During the fight, Ortiz showcased his entire arsenal against Lopez. His straight left hands were punishing, the hooks were crisp, the uppercuts found their mark and he even showed a jab and some boxing skills. However, Ortiz's lack of regard for defense also manifested. After he threw a punch or a combination, he stood right in front of Lopez, open for any counter that Lopez could conceive of. Here Lopez, a natural junior welterweight who moved up to welterweight for this fight, tattooed Ortiz with left hooks, straight right hands and both left and right uppercuts. Essentially, Ortiz's disdain for defense led to his broken jaw. His glove positioning was terrible. He failed to return his hands to a defensive position after throwing punches; he literally kept his hands extended away from his body. His face was wide open all night – even before his jaw injury.
Lopez, who had previously been on the bad end of a number of close decisions, fought his heart out. He could have folded after tasting Ortiz's power early in the fight. He had to overcome a stalker and a bad rabbit punch. He showed an excellent chin, resiliency and a true fighting spirit. His counters were sharp and they hurt Ortiz a number of times.
He now becomes a player at 140-147. Hopefully, he gets another opportunity on U.S. premium television. However, he does have his own defensive shortcomings and his lack of a jab is problematic. Good boxers can outwork him and he does seem like a straight-line fighter.
Nevertheless, Lopez captivated the boxing public with his rousing spirit. He was supposed to lose and he functioned as a mere afterthought in Golden Boy's grand plans for a future Ortiz fight against Saul Alvarez. A late replacement for Andre Berto, Lopez was only on TV because he was deemed "sellable" by Showtime. Most likely, he would provide Ortiz with some solid rounds; he far surpassed those expectations. Whatever else happens in his career from this point forward, Josesito Lopez officially mattered in boxing; he made his mark.
The undercard fight between Humberto Soto and Lucas Matthysse delivered plenty of action as well. The first few rounds saw Soto display his solid boxing skills to gain an edge. Fighting in the pocket, he pasted Matthysse with his jab, left hook and right uppercut. Unfortunately for Soto, he was fighting one of the hardest punchers in the junior welterweight division. Once Matthysse got untracked, Soto couldn't withstand his power. At the end of the fifth round, Matthysse unloaded three blistering overhand rights in a row and Soto dropped to the canvas. He got up, but it was too much for him. He never saw the sixth round.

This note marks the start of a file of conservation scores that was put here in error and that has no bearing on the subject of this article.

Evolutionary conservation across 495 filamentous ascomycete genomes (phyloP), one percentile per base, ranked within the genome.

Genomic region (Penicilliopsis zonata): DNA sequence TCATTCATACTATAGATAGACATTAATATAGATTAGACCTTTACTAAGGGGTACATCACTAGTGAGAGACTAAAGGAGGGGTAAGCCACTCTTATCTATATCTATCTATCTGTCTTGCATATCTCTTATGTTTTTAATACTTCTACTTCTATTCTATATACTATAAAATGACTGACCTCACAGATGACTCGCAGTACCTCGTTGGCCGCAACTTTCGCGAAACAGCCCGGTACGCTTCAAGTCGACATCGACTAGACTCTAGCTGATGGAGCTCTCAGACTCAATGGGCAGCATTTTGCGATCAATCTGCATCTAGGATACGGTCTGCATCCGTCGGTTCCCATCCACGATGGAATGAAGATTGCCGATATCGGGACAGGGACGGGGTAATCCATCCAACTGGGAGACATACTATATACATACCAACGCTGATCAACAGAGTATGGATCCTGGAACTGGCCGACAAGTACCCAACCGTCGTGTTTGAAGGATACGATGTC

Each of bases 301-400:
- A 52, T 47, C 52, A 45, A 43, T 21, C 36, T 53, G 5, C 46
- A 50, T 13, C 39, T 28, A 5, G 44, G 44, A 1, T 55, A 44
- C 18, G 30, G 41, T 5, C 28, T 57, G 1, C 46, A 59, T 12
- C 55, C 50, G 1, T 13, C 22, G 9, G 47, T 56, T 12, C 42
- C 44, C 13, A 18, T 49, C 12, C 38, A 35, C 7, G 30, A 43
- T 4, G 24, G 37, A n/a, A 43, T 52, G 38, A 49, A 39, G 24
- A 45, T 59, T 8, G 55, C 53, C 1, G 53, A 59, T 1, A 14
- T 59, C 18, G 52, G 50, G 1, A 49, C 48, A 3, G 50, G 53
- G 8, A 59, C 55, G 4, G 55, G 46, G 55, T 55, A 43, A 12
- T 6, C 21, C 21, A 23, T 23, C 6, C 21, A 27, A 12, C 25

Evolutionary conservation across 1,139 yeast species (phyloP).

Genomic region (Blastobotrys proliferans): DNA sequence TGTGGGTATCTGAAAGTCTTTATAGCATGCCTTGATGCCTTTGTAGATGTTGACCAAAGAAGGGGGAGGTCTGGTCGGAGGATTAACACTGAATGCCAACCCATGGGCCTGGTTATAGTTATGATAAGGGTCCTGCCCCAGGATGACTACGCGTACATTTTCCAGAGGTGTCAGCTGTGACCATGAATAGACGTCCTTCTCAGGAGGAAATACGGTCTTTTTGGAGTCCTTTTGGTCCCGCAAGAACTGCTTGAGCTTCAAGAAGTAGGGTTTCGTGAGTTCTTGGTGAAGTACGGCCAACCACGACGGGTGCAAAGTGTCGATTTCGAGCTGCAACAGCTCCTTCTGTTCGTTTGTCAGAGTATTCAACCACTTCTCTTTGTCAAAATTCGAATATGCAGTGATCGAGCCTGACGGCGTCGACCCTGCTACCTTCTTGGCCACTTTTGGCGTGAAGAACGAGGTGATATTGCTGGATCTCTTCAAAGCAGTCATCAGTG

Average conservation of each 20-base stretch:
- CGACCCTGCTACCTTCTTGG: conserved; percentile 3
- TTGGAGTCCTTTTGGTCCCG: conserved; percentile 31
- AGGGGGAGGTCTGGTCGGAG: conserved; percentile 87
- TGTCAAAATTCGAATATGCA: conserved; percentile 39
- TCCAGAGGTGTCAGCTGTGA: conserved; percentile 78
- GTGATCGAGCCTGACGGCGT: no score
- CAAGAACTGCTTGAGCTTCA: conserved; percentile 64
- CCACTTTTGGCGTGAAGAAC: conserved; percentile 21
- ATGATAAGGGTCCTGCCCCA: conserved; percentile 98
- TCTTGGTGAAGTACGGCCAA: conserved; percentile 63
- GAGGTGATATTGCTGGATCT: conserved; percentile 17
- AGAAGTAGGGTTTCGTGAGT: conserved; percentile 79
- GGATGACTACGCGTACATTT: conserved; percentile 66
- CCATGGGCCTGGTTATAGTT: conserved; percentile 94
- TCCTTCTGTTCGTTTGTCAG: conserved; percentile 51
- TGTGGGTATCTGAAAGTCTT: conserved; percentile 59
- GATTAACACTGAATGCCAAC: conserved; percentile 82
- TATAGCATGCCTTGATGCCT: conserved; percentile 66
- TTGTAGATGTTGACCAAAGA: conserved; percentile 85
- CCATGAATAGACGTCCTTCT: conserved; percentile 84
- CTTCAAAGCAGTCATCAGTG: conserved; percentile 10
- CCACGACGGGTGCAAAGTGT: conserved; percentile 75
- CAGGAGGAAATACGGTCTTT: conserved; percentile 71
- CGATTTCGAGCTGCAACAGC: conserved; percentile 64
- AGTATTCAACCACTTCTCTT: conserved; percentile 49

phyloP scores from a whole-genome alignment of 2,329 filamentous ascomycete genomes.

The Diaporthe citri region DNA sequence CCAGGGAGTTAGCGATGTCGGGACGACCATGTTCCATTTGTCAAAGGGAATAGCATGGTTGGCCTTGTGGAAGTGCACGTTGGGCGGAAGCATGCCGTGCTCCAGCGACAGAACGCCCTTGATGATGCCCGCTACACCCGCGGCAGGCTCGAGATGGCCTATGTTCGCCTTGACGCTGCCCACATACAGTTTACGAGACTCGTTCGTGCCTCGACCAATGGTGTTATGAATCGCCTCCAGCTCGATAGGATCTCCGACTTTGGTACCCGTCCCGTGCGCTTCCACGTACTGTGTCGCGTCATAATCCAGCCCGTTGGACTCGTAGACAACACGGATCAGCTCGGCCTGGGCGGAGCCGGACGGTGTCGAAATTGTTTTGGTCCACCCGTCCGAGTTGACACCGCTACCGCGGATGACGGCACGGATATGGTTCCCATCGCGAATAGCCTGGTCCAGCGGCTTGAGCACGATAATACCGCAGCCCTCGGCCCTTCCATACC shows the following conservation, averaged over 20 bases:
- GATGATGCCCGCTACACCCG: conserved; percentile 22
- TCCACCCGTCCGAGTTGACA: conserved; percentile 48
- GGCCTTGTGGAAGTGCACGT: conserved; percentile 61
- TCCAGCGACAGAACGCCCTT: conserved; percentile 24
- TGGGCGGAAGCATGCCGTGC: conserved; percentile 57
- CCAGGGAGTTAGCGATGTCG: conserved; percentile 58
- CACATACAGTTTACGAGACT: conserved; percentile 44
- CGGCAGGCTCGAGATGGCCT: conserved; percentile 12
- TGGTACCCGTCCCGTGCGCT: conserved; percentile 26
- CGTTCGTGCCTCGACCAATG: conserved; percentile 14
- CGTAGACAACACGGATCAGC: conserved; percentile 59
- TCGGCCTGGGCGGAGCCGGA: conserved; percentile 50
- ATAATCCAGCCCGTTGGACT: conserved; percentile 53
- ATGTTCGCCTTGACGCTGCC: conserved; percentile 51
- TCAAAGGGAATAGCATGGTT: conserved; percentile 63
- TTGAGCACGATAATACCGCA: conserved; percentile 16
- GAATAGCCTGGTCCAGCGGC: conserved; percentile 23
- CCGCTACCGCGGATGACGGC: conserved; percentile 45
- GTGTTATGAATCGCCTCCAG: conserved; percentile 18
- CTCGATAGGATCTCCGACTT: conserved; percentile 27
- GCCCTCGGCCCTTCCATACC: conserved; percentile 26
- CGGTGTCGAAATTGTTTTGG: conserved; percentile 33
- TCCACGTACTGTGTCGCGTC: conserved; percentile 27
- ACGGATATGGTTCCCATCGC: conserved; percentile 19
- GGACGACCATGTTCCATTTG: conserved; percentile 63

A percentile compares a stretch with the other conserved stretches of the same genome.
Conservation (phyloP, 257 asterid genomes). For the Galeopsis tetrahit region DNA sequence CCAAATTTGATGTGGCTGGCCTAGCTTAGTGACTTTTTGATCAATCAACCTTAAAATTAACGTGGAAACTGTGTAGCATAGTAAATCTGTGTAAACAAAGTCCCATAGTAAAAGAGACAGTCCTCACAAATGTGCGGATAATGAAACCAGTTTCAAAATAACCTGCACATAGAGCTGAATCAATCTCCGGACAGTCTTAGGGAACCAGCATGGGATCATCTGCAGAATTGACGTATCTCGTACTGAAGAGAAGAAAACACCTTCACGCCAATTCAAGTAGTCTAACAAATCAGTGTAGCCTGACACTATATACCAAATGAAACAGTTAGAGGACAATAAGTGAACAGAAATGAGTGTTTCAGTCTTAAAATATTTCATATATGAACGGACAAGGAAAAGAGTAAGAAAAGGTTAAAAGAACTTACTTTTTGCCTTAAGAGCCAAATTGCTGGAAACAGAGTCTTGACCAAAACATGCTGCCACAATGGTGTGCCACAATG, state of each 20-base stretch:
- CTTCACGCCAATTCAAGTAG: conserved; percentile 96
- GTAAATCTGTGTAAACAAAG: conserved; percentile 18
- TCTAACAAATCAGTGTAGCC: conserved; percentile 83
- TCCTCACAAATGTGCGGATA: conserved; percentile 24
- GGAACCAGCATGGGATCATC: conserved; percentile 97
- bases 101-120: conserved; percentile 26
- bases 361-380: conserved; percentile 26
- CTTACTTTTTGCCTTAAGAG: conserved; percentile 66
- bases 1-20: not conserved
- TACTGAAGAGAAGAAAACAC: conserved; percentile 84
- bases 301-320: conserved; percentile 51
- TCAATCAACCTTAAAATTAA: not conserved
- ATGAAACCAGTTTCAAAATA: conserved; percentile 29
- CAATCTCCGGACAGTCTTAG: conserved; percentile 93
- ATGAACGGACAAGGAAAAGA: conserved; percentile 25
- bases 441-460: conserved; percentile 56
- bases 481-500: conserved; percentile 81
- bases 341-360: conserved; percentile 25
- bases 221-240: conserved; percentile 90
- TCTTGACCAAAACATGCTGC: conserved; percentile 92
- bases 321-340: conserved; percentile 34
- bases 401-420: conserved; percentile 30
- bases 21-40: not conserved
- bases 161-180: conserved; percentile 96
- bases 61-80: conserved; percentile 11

Matthysse earned a much needed knockout win. After losing two heartbreakers on the judges' scorecards to Zab Judah and Devon Alexander (a fight which Matthysse easily won), he needed an impressive win on American soil. Hopefully, Golden Boy keeps Matthysse on its priority list. An all-Argentine matchup against Marcos Maidana makes perfect sense (they were also amateur rivals), and there isn't a U.S. boxing network that would reject that matchup. Matthysse's power is real, and it was nice to see him start earlier and fight with a little more urgency. He is live against anyone at junior welterweight.
For Soto, it's unclear if he has the chin to withstand the bangers at junior welterweight or if he just happened to catch a heavy-handed stalker on the wrong night. My guess is that he can probably compete with a number of good fighters in the 140-lb division, but he will have to be matched carefully. There's a lot of tread on his tires and he's not getting any younger.